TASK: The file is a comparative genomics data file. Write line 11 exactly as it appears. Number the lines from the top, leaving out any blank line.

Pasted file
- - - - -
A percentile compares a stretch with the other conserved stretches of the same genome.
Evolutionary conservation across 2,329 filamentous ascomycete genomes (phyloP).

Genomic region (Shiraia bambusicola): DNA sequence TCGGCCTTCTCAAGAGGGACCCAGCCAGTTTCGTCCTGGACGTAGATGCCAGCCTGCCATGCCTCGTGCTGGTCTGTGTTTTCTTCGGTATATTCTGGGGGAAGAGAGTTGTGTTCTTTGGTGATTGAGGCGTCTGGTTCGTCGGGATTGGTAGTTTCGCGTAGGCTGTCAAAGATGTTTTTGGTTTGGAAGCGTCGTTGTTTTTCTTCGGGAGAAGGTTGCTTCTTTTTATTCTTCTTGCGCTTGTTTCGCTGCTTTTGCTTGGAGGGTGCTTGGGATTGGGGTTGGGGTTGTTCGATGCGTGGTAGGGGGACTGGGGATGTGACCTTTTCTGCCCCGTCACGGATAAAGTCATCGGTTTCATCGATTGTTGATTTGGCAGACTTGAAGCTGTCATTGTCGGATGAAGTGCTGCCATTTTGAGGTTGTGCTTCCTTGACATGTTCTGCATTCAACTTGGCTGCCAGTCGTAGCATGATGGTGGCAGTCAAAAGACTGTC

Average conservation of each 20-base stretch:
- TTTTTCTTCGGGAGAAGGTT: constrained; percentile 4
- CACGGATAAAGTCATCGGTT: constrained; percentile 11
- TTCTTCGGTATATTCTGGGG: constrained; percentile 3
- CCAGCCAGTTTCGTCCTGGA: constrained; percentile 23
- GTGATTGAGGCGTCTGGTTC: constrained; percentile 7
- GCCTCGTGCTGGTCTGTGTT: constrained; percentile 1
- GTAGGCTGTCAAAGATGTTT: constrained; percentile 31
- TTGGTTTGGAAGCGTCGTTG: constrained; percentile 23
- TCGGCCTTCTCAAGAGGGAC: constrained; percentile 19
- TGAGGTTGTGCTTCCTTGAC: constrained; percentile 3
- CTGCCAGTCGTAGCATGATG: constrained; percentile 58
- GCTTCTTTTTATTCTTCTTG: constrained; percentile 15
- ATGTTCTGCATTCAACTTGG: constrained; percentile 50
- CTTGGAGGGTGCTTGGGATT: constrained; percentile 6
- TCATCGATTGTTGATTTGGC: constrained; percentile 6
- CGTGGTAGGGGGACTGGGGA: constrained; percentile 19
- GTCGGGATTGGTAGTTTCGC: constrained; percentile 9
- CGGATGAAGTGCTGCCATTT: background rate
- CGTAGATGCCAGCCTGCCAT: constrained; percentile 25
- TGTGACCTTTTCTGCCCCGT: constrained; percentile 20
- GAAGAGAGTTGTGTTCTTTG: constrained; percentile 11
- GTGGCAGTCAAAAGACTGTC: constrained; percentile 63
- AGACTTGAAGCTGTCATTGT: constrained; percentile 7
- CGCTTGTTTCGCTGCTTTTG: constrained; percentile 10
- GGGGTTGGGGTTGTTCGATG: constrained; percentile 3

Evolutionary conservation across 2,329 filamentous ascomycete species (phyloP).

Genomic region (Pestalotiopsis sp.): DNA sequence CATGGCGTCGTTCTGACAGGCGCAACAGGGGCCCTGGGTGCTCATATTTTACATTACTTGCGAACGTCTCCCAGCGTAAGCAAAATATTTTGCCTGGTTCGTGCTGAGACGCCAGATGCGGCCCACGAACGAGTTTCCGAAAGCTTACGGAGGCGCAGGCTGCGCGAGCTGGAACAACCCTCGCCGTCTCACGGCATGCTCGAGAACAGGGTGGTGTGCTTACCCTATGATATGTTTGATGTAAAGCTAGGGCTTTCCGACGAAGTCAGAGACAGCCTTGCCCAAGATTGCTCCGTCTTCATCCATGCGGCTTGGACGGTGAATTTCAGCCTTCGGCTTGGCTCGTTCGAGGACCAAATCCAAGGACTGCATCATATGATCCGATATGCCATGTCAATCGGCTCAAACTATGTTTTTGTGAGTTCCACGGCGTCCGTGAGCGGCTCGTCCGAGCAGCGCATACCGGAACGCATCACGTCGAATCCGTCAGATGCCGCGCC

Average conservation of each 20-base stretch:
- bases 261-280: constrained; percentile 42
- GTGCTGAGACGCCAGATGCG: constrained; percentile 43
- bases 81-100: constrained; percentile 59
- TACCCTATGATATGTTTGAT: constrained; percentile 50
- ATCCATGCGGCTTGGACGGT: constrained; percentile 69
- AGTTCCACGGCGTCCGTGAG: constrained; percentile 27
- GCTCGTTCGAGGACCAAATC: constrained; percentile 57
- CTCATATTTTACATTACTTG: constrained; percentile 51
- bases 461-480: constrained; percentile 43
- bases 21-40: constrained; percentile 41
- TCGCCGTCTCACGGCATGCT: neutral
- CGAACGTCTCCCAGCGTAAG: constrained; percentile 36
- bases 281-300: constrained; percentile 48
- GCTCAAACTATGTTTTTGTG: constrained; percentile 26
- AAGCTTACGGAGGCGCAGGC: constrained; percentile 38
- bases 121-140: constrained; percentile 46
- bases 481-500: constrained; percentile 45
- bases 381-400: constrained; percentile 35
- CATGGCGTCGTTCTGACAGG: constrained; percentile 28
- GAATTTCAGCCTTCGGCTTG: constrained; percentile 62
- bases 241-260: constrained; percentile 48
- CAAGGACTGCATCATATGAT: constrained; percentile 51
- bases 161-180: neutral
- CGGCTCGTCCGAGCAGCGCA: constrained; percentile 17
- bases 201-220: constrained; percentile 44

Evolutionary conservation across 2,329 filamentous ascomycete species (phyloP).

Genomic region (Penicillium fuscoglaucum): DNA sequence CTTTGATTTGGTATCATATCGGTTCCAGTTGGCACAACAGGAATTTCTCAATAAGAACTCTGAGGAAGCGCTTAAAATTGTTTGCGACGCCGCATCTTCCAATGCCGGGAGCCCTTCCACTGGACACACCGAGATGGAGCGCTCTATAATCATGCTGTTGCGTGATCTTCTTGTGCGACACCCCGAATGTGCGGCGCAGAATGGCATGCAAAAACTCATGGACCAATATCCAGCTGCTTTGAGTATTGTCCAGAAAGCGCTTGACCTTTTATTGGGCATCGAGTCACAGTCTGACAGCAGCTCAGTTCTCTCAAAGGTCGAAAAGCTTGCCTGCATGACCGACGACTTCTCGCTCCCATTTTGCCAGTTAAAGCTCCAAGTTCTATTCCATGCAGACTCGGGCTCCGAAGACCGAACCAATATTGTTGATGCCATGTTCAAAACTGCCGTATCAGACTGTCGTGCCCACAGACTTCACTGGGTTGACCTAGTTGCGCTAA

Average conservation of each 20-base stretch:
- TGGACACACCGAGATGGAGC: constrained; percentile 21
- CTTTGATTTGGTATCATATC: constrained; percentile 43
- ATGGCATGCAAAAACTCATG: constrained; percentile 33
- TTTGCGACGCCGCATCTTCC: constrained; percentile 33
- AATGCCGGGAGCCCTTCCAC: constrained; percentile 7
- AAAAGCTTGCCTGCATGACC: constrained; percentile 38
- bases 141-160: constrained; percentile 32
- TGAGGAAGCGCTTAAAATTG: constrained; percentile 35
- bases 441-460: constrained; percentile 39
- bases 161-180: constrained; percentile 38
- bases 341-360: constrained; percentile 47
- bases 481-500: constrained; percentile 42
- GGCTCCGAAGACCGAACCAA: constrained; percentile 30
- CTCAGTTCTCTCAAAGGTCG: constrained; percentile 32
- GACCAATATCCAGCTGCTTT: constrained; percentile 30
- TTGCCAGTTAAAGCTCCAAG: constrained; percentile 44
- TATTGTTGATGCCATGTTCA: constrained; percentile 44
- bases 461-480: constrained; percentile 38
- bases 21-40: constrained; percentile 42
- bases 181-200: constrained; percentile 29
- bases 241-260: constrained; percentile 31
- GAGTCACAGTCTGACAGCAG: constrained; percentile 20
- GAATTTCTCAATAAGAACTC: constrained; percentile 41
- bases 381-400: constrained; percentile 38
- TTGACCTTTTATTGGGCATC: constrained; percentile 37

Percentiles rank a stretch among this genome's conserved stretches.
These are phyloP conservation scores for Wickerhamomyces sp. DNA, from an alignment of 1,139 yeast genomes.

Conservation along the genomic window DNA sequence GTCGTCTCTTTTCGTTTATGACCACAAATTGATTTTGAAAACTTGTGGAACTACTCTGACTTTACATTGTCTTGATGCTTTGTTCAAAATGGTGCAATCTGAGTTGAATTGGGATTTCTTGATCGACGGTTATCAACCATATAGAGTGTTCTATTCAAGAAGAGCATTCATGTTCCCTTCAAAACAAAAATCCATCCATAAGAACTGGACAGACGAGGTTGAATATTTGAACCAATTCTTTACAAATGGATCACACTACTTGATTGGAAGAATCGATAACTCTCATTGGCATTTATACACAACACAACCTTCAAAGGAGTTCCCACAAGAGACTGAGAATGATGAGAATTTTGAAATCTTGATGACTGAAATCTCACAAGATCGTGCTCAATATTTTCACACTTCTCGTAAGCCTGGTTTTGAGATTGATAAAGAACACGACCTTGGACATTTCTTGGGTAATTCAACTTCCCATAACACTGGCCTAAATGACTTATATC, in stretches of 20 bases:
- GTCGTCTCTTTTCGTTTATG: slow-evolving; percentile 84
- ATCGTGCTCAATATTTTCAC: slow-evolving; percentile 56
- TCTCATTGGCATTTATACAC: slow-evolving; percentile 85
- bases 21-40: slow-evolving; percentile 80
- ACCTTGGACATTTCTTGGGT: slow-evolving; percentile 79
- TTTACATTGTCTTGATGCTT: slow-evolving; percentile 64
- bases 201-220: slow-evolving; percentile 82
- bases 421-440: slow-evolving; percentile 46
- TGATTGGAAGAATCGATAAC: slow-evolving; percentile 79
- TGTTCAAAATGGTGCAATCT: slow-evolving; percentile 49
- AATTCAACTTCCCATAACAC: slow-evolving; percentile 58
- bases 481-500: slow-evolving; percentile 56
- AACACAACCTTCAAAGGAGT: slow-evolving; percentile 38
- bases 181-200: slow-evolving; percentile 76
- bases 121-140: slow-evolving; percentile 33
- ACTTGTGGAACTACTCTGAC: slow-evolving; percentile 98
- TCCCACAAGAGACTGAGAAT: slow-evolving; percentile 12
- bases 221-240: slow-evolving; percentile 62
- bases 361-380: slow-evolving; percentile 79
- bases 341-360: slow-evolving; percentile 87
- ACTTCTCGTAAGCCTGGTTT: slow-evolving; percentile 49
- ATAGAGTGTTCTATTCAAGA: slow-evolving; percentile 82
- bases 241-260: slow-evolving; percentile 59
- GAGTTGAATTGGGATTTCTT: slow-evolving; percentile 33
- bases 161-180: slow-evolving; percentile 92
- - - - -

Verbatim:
- GTAGGCTGTCAAAGATGTTT: constrained; percentile 31